The main criterion for sprayers is ease of clearing the hose and/or nozzle when clogging occurs. (Viscous deer and rabbit repellants are especially likely to cause frequent clogging). In that case the pressure will drop to a dribble and spraying will come to a halt. The Solo sprayer meets that criterion, as all that is needed is to remove the end of the spray nozzle, with its tiny interior screen filter, and scrape or wash away the matter clogging it. However, this sprayer also possesses an Achilles heel. The screw lid holds a large o-ring, which does not seat itself well up in the top. Unless one checks that it is firmly seated all the way around before screwing down the lid and pumping up the pressure, one is liable to find that it has cross-threaded and that there is no pressure, only a hissing noise.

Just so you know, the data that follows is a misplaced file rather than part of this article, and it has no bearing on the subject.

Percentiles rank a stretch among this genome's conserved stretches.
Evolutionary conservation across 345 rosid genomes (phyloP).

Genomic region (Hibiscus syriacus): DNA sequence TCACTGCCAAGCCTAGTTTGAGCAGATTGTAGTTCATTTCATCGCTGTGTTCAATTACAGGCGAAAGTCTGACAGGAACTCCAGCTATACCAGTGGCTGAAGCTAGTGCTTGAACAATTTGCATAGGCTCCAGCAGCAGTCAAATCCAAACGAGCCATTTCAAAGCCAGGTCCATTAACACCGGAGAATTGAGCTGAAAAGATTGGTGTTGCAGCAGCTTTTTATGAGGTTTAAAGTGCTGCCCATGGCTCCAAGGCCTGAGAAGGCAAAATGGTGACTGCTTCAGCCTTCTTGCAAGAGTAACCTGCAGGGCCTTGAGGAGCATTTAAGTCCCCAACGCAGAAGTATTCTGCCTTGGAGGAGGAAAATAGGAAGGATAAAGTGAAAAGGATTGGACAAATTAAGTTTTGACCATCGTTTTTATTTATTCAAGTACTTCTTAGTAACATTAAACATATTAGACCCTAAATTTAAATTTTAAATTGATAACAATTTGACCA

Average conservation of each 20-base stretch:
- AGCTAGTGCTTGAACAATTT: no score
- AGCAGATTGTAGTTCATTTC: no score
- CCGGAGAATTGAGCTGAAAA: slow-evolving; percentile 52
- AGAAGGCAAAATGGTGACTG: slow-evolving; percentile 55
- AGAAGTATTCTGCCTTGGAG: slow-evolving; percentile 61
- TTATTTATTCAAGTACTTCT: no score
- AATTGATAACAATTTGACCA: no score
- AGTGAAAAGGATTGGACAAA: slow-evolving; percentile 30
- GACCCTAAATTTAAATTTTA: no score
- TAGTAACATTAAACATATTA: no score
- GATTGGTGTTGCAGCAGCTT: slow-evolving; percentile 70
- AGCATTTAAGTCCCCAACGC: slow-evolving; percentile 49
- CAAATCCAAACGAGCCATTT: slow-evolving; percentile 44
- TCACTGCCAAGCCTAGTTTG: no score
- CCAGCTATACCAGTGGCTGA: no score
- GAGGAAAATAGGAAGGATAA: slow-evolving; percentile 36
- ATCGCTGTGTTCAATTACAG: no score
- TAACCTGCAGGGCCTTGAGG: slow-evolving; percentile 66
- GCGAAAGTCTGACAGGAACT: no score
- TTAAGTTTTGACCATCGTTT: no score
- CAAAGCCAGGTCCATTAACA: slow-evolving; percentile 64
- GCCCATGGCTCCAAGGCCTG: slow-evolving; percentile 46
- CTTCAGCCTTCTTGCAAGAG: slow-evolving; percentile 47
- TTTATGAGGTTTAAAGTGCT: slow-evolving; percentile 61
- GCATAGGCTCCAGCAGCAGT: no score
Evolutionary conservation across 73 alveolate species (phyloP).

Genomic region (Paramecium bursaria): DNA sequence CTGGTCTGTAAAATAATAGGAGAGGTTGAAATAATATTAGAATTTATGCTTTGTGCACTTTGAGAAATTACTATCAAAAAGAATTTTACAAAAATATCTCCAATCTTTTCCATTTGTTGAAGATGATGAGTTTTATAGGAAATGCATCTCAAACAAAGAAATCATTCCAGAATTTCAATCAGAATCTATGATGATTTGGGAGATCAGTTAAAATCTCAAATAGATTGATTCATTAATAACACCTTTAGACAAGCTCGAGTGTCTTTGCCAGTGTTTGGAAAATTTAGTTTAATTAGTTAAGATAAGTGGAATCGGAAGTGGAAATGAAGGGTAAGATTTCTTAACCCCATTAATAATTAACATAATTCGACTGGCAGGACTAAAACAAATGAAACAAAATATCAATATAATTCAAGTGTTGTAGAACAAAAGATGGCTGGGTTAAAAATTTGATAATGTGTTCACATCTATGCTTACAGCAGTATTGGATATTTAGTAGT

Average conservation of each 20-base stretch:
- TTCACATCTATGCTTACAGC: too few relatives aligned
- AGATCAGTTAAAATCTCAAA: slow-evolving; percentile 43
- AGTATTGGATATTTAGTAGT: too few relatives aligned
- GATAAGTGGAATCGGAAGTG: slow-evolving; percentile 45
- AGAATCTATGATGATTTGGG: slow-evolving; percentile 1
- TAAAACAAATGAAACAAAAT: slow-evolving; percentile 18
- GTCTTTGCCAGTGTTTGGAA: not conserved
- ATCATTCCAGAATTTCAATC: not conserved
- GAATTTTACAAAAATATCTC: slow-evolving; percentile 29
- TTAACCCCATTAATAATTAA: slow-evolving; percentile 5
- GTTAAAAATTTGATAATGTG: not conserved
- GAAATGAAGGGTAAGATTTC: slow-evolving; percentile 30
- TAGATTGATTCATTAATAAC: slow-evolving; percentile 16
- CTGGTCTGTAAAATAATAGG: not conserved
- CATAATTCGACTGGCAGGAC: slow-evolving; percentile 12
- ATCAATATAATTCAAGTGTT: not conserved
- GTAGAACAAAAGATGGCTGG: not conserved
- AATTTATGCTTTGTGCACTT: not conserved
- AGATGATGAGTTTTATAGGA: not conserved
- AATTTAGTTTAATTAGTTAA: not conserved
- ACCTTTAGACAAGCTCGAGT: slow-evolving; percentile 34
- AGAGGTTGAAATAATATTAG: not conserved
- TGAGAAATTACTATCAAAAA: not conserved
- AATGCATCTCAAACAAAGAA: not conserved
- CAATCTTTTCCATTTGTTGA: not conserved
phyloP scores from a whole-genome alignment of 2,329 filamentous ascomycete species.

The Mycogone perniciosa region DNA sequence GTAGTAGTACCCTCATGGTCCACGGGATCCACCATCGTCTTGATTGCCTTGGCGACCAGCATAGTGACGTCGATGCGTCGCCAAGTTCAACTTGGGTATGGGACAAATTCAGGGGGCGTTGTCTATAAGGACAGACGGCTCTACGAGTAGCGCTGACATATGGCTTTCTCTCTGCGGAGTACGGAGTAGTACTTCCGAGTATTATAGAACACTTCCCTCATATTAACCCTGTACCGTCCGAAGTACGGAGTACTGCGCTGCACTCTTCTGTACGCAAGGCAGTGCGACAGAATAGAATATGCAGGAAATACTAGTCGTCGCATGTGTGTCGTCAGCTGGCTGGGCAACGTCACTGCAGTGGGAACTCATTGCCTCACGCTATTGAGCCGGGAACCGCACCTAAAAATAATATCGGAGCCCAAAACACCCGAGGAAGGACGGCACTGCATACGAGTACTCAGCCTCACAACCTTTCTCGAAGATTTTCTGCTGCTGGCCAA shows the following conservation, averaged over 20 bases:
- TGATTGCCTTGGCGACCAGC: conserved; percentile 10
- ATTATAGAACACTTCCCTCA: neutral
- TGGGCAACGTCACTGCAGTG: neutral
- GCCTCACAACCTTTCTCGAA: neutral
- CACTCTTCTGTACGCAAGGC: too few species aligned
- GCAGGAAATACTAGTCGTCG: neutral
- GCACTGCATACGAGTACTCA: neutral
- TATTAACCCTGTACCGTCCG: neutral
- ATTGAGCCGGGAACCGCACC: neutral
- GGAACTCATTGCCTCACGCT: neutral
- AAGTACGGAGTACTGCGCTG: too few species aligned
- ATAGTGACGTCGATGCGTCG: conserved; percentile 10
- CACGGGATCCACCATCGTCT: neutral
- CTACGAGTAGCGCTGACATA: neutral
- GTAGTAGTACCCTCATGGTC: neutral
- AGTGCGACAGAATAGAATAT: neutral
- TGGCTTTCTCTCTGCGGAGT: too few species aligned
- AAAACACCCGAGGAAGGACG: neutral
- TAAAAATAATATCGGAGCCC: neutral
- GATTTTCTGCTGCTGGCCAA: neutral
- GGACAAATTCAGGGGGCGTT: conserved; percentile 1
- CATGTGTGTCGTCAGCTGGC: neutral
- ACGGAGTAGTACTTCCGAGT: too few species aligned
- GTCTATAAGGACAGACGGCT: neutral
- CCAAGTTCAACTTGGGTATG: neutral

The Champion sprayers take a little more trouble to clear, as the filter is down in the tank at the end of the uptake pipe; one loosens the hose and pulls out the pipe plus filter before washing out the filter. I put up with it because overall they are well made and solidly constructed. Although I have had many Gilmour "Spray Docs" (not pictured) over the years, they have a number of small parts that are hard to replace when needed, including a conical plastic filter bit that always tries to fly out with the gush of liquid from the hose, when one goes to clear it. They are less a precision tool than the Solos and Champions, but I will say this for them: they are more forgiving of the lumps in some of the deer repellant mixtures than the other sprayers.

Chemical cautions

While I am on the subject of sprayers and sprays, I would like to reiterate that what I consider the "nuclear weapons" of the garden (chemical poisons and pesticides) are very often not necessary. Good soil and excellent nutrition, adequate water, and vigilance are far more important to your end result than are most of the products that come to you courtesy of "Chemgarden Inc."